Those experiences for those people are so different, and it impacts everything. It impacts the choice of food that you have. It impacts how often you go to the doctor and how sick you need to be before you go. For me, personally, I have health insurance. I have three children of my own. I'm at the pediatrician all the time with my kids. My co-pay is only $20. Think if I had no health insurance — if I knew that every time I went to see a provider, it's $135. And what if they tell me it's a virus, which they tell me that probably 35% of the time? And then it's like, "Oh my gosh, I just spent $135 and didn't even get the kid any better? I just have to wait?" So of course, you would wait until they're much sicker.
It's all of those kinds of things. It's about having access to books at home. It's about being able to go to different events, like the circus, and all of those things that are so widely enriching in children's lives. It's about the fact that your parents are able to be home and they're not working two or three jobs. I think that's a real source of misunderstanding. People think that families in poverty aren't working, where it's my experience that families in poverty are often working more hours than middle class families are. It's those barriers. Whenever we talk about testing, it aligns with the money, and it always will. Sometimes what's getting measured isn't what we taught them in 11th grade, it's what we taught them in fourth grade. If in fourth grade, you were couch-surfing because of some sort of terrible situation within the family, it was probably harder for you to concentrate, for you to remember the value of certain Supreme Court rulings. Whereas the kid who just had your typical kid challenges may have learned the material. You can't do apples-to-apples comparisons, because kids aren't apples. That's the thing a lifetime of working with children has taught me. All kids have challenges.
What kind of success have you seen since taking the reins at Hunters Lane?
KESSLER: For the class of 2015, we got almost 75% of those kids accepted into the college of their choice, earning almost $5 million of scholarships. That's huge. In Tennessee, only 38% of the kids who graduate high school go on to college. Then there's the staying in college. It's tough, and the challenges are really significant.
In similar schools nationwide, the school-to-prison pipeline has been a particular concern. How do you address discipline in order to mitigate that?
KESSLER: Number 1, it's separating behavior from child. And what we find is that a lot of kids from lower-income homes tend to be treated more harshly in terms of discipline. That's just a national trend. What we have worked very hard on — What I saw when I first got to this school, is lots of group penalties, group punishments — "You all can't handle pep rallies, so we won't have pep rallies." Things like that are very discouraging to lots of people. If I know that if one person comes late to this session, the session's canceled, I'm not going to get up and go, because there's too many opportunities for people to mess up in the world. By recognizing and having kids see that, 'No, I'm going to be personally held accountable,' and that it's about behavior.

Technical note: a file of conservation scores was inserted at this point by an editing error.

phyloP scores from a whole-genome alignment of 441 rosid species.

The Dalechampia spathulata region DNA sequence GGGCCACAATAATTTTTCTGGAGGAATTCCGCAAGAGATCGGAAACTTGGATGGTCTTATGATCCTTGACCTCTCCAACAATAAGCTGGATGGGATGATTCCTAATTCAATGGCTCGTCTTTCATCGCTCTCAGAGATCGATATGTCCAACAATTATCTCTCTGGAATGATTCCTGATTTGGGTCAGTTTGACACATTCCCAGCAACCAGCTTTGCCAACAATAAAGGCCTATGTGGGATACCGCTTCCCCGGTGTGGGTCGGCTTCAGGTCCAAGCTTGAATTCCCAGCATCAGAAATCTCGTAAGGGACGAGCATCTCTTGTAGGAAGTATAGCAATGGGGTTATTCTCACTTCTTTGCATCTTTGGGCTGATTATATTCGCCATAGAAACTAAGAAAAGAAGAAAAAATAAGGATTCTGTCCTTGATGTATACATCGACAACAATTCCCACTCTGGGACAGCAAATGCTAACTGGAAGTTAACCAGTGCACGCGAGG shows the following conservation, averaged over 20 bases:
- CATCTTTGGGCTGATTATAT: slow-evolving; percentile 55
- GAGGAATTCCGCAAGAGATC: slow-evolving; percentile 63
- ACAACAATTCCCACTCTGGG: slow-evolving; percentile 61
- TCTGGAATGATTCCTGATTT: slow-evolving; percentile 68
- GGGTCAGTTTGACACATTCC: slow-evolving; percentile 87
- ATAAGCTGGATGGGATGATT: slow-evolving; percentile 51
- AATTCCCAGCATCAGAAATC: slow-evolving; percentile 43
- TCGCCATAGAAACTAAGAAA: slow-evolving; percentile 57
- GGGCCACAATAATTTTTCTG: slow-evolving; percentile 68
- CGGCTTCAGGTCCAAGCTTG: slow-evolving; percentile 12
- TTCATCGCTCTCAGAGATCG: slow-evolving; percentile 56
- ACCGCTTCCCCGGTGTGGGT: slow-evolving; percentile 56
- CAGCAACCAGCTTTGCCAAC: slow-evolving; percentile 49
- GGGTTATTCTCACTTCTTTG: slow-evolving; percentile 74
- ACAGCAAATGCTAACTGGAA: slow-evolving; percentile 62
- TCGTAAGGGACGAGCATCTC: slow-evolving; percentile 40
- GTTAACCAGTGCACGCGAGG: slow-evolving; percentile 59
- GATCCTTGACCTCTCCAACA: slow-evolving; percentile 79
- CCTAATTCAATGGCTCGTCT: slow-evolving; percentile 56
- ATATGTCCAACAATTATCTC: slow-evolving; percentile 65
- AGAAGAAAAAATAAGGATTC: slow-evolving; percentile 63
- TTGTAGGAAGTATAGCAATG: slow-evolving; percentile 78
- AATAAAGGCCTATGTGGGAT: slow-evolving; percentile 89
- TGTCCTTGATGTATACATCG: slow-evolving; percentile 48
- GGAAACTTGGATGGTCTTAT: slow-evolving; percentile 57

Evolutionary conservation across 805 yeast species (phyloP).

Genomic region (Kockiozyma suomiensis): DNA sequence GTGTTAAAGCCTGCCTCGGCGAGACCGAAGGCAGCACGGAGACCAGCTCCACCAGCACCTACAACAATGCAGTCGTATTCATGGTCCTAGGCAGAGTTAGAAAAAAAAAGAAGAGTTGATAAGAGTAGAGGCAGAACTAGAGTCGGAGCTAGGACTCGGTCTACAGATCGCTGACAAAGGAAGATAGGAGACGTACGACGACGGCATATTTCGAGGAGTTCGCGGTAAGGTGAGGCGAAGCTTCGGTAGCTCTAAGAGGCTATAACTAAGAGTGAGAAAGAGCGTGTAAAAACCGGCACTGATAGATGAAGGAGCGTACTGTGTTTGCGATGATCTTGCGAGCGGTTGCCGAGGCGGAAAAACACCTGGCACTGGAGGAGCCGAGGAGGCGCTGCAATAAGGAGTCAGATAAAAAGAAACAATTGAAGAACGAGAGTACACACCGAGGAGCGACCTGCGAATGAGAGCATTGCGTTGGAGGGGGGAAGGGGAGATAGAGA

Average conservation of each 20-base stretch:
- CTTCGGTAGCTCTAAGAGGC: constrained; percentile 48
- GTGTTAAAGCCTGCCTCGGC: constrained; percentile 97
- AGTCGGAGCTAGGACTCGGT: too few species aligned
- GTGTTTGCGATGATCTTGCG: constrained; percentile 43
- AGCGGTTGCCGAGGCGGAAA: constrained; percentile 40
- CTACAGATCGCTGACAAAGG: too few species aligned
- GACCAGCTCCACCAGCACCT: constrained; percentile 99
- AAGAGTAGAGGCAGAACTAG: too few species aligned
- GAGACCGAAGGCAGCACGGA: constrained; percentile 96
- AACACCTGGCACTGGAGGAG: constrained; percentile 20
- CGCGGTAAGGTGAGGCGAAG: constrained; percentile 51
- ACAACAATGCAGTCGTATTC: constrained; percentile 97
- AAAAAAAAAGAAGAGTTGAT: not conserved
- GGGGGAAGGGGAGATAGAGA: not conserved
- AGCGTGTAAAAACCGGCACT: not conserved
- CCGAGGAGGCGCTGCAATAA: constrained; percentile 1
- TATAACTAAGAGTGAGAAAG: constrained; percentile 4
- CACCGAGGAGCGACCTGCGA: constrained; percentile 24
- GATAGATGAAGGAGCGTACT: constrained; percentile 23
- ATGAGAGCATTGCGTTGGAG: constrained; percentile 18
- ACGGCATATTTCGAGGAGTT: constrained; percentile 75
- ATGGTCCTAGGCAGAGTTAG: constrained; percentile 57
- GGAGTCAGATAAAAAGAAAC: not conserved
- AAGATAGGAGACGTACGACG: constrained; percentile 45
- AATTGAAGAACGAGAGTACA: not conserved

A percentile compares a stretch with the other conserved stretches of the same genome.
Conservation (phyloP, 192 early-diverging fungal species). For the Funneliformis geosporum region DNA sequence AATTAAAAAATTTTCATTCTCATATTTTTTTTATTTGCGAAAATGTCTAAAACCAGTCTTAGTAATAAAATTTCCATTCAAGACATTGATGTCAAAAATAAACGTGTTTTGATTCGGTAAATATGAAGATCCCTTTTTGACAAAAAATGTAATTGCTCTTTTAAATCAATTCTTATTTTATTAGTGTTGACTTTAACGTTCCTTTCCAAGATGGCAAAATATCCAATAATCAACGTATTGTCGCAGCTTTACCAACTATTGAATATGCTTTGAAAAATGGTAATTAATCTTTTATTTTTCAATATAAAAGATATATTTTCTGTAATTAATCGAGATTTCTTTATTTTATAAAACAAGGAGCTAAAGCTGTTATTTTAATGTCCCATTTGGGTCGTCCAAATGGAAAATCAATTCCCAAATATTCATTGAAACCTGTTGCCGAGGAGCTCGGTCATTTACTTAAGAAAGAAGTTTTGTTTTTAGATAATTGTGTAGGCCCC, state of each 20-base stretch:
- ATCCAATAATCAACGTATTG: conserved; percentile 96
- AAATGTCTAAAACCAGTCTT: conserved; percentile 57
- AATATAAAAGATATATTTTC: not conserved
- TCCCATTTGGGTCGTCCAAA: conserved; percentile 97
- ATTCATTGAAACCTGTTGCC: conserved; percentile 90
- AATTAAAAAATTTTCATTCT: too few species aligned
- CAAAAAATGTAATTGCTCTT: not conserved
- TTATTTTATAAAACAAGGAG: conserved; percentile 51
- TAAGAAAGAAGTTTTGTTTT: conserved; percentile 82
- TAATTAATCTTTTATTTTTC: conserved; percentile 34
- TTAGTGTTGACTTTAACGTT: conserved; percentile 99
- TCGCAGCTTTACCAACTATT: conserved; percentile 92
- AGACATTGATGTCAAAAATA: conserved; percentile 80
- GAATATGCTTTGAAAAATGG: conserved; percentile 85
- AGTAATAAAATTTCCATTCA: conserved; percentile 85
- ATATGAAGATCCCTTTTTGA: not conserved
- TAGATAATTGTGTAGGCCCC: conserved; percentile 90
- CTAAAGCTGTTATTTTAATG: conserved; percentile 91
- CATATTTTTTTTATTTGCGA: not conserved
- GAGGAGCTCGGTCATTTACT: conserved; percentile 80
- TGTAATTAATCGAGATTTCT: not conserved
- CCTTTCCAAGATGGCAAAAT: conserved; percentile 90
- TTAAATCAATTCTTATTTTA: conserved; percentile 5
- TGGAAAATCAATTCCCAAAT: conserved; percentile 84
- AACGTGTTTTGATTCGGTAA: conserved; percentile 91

There's a lot of talking about what could you have done differently, how can we do this the next time. What we personally do in the process of doing our discipline is we look at growth. When we see that someone has actually had a response that shows there's been an improvement in behavior modification, the choices that they've made, etc., we spend time focusing on that. But part of it is also making sure that there is a recognition and understanding that a school is a place where everyone shows respect for one another, that there's not finger-pointing. Sometimes as adults, we can push kids to do things that get them in trouble, and that's not something that we tolerate at all at our school. We're the adults, and so if a kid's making a bad decision — you know, the louder a kid gets, the quieter I get. [in soft tone] 'Please stop yelling at me. I'm trying to help you.' That kind of thing, as opposed to the whole old school idea of [in gruff tone] 'You may not like me, but you're going to respect me.' I don't think those methods work now. I don't think they worked then.
I graduated high school in the 1980s, and back when I was in school, you could leave children behind. You just said, 'Don't come back here,' and they didn't and no one checked. People talk a lot about the deterioration of today's youth and 'kids today.' Kids today are not worse than they have been. Kids are the same kids that they were in 1985. It's just the challenges that they have and the accountability that schools have has made it that we can't just throw them away, and that's a good thing for society. Because what we do to children, they do to society. We've reduced our suspension rate by almost 70% since I first got there. I know I cannot teach a child who is not there, and I cannot teach a child who thinks I don't want them there. The underlying message [is] 'I'm not good enough for this place.' We want school to be a place where you are good.
Regarding the News Channel 5 investigation of controversy around alleged testing issues and grade changes in the district, what advice would you give to other principals in similar situations?
KESSLER: I would add that it's not uncommon for leaders to find themselves engaged in controversy occasionally. I won't go along and get along if I think something is wrong. I will say what I think, because that's a responsibility of a principal. I measure my decisions based on how I want my own three children treated, and if it's wrong for them, it's wrong for my kids at school. Now that might be inconvenient, but that's not what this job is about. I won MNPS High School Principal of the Year in May 2015 even though some people may think I advocate too much.
We must be the voice for students, teachers and for education to our peers, our superiors, our school board members and our community. If a principal finds herself debating between doing what's right and keeping the peace, then that principal is allowing children to be hurt by that cowardice. That's not me. We teach kids not to be bullies, but in all sorts of industries, people are bullied by adults in the workplace. That allows evil to persist and wrong to continue, and that's not the world we want to live in. I'm willing to take the perception of being a 'big mouth,' although I prefer the term 'articulate,' if it results in better things for kids. That's what we should demand from all of our leaders as a society, not just our principals.